Superior Spider-Man and Friends: 6 of The Best Heroes Who Were Secretly Villains

We know it's shocking--but not everyone who wears a mask is what they appear to be underneath. Take the new, "Superior" Spider-Man; he's not exactly Prince Charming under there.

So we got to thinking: When has this gimmick--the "villain stuck in a hero's body" (to one extent or another) actually worked? You get things like Edison Rex, but since he's an open book and the whole world knows he's a villain who's at least pretending or trying to be a hero, it's a whole different thing. This is a bit more like Savage Dragon...but we'll get to that.

Bear in mind there will likely be spoilers ahead.

We're not going to count people who were good, and then turned evil later here--in comics, that list would be too long to bother with and, frankly, most of them turn back soon enough anyway. We're talking about some bad, bad people who turn into heroes for one reason or another, and whose nefarious past isn't revealed until later.

Chime in to let us know who we missed!


Booster Gold used to be here, but he was never a villain, just kind of a jerk before he became a superhero. Instead, we'll use the guy who kind of embodies the trope to a lot of readers, although whether or not he counts is somewhat questionable, since he's another one of those characters who started out as a fairly straightforward hero and morphed into a villain who believed himself to be doing the right thing.

What keeps him on the list and leaves off Magneto, who had a similar character arc? Well, it's simple - for Ozymandias, the fact that he was a wolf in sheep's clothing was a central part of his character in the only story that really matters for the character. Magneto was a villain first and then got that backstory imposed on him later--and besides that, during the time he's a villain, he rarely makes any effort to hide the fact.

At any rate, Ozymandias's face heel turn is Watchmen's culminating, and arguably most memorable moment.

Savage Dragon

This one's surely got to be the longest game on the list.

Emperor Kurr, a despotic maniac leading a massive starship full of a fairly peaceful people, finally got some comeuppance when he decided that he wanted to exterminate humanity and take over Earth; blasted through the brain, he lost his own memories and had them replaced with pirate television signals from the planet below, then was blasted to the ground, where he awoke, dazed, in a massive fireball.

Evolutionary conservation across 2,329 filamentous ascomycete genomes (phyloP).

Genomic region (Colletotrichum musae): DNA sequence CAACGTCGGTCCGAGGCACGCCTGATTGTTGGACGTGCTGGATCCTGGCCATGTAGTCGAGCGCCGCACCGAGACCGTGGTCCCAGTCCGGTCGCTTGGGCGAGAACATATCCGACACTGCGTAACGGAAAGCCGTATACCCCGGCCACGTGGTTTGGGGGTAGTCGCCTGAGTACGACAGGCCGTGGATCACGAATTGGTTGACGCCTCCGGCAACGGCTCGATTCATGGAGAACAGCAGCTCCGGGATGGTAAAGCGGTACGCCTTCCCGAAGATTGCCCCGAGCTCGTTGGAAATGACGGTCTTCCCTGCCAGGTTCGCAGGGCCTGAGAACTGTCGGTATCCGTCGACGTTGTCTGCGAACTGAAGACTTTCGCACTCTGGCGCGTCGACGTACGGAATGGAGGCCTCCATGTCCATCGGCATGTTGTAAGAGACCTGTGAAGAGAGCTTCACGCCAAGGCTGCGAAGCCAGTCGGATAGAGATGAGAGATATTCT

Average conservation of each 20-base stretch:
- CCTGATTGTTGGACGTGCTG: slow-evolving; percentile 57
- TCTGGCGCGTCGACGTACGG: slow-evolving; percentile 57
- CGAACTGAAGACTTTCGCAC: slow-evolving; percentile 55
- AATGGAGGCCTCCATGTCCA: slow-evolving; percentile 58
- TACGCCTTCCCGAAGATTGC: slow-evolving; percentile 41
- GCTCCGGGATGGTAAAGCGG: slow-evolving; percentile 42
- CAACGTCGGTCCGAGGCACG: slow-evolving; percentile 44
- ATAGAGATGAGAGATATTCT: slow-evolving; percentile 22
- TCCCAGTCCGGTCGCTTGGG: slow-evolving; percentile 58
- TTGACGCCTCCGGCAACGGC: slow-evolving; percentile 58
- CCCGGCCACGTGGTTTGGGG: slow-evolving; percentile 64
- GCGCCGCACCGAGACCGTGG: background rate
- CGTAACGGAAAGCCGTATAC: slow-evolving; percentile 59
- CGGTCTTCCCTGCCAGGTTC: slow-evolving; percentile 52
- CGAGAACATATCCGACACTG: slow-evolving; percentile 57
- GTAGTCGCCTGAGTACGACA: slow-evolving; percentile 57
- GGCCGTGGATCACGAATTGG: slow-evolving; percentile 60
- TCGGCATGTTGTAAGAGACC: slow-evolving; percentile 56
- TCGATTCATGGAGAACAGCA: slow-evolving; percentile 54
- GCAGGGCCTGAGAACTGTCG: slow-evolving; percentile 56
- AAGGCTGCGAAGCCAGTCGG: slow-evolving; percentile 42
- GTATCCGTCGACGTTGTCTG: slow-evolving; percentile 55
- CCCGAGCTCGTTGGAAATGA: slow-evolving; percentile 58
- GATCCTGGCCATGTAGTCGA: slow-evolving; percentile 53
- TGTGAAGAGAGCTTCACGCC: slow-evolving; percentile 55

Kurr spent nearly 20 years as Dragon, Chicago's #1 hero in the Image Comics Universe, before repeated traumas forced the hero's old personality to the top and Kurr went on a massive killing spree. He nearly exterminated all of humanity using sophisticated germ warfare, but was stopped by (and this is a really simplified way of looking at it) a version of Dragon from the future who, already having defeated Krull, came back to prevent his greatest crime.


First appearing in an issue of The Incredible Hulk, a team of reformed villains called the Thunderbolts would go on to have their own series for...well, pretty much for fifteen years, with the new volume launching as part of Marvel NOW!.

In their earliest appearance, though, they didn't wear their supervillain costumes but a whole other set of duds; the first issue of their series saw them do the same, until a last-page reveal that shocked readers, and managed to stay a pretty great surprise considering that the Internet was still in its infancy in 1997 and was not yet the delivery device for ruining plot twists that it is today. The Masters of Evil managed to remain the Thunderbolts's shadowy secret until that last page, and earned the title huge kudos from fans and critics who saw it as a clever, gutsy twist.


A deeply disturbed teenager, Terra joined the Teen Titans as part of a stealth campaign alongside Deathstroke the Terminator; she would infiltrate the team and then the pair of them would kill them all. Her instability combined with Deathstroke's apparent betrayal led her to flip her nut completely and try to kill everybody. She succeeded only in killing herself but was remembered for her heroic deeds and it was quite a while before anyone--even her brother Geo-Force--was informed that she had in fact been a mole.

Alex Wilder

A charter member of the Runaways, Alex acted as the team leader for most of the series' first volume, until the shocking reveal that he was in fact one of the bad guys they were supposed to be running away from.

And a jerk to boot--he not only betrayed his team, but his girlfriend, too, screwing up Nico for a good chunk of the series...!



A member of Generation X, Mondo was secretly working for Black Tom Cassidy, a mole inside the team. That Mondo was just a clone, though, and ultimately when he attacked the team and was killed during the ensuing battle, it was no great loss--the "real" Mondo showed up shortly thereafter and was just as evil and just as allied to Black Tom.